Putting the ‘happy’ back into the holidays



We should all look forward to the holidays as a time to celebrate with family and friends. But all too often, the stress of the season prevents us from enjoying ourselves. The way you think of the holidays will determine how you experience them. So if you think, “Oh no, here come the holidays with their stress and exhaustion and pseudo-nostalgic crap,” that’s exactly what you’ll experience. But carefully choosing different words and thoughts can transform your holiday this year.
Here are some top tips from the experts at online stress management tool meQuilibrium, to help you make the holidays truly happy.


1) Change your words. Notice the words you use to describe your holiday, even to yourself, and start replacing them with something a little less fraught.
For example: replace “chaos” with “bustle” – a fun and happening word that conveys holiday dynamism without the negativity.
2) Speak kindly. A direct and simple way to change someone’s day, not to mention your own! Speak gently and mindfully, look them in the eye, touch their arm, ask if you can help – these go a long way for both of you.
3) Let your listening speak for you. There is no kinder act than to really listen to another person. When you listen, breathe slowly and evenly, settle into a comfortable position and turn towards the speaker. Don’t worry about offering solutions or softening painful emotions; just hold the attention.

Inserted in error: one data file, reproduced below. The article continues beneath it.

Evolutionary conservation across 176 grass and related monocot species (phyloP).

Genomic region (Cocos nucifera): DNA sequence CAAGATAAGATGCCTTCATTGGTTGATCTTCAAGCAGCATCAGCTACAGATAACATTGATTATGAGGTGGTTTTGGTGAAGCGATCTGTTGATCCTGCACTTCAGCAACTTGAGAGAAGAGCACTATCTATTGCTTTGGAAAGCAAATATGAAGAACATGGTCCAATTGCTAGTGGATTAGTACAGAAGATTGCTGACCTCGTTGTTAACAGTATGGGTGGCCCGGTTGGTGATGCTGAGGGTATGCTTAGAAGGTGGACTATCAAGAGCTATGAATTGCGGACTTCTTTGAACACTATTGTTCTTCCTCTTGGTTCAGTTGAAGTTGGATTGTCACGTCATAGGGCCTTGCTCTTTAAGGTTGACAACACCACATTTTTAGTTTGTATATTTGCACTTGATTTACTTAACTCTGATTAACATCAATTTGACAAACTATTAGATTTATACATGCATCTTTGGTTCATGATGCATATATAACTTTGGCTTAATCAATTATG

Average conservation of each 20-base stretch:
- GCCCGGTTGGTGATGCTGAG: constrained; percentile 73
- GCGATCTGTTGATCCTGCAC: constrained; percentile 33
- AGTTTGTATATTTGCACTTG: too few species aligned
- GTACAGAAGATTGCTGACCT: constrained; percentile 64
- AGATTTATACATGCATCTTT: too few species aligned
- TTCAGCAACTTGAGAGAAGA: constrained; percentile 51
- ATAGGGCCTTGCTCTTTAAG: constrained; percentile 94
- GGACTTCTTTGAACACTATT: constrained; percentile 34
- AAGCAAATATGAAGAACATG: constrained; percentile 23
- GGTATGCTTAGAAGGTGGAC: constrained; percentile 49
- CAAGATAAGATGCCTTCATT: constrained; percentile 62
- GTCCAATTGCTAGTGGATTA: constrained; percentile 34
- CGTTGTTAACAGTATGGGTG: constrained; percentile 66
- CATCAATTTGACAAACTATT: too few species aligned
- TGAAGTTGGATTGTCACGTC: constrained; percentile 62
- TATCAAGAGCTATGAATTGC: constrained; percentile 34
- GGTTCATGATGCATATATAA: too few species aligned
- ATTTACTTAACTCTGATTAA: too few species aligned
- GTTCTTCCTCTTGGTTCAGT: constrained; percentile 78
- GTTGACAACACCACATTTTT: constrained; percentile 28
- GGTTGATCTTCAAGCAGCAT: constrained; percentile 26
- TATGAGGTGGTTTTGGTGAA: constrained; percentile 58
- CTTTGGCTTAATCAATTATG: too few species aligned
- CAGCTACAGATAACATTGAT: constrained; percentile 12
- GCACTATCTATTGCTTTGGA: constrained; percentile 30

4) Say those three little words (plus two more). Saying “I love you”—whether to your spouse, a friend, your kids—is a bona fide mood lifter and stress reducer. And, when you find a way to say “thank you,” you increase your optimism, immunity, and ability to stay calm.
For example: Leave a love or thank-you note on the mirror, by text message, or a card sent to the office.
5) Shift your self-talk. The holidays are a lot tougher when you scald yourself with critical self-talk. Extending kind thoughts to yourself can help you let go of anger and resentment, and allow you to speak kindly and compassionately to others.
For example: When you catch yourself starting to self-critique, imagine a friend who was berating herself in the same way. What would you say? Use that same tone and language to turn the negative words to gentle affirmation.

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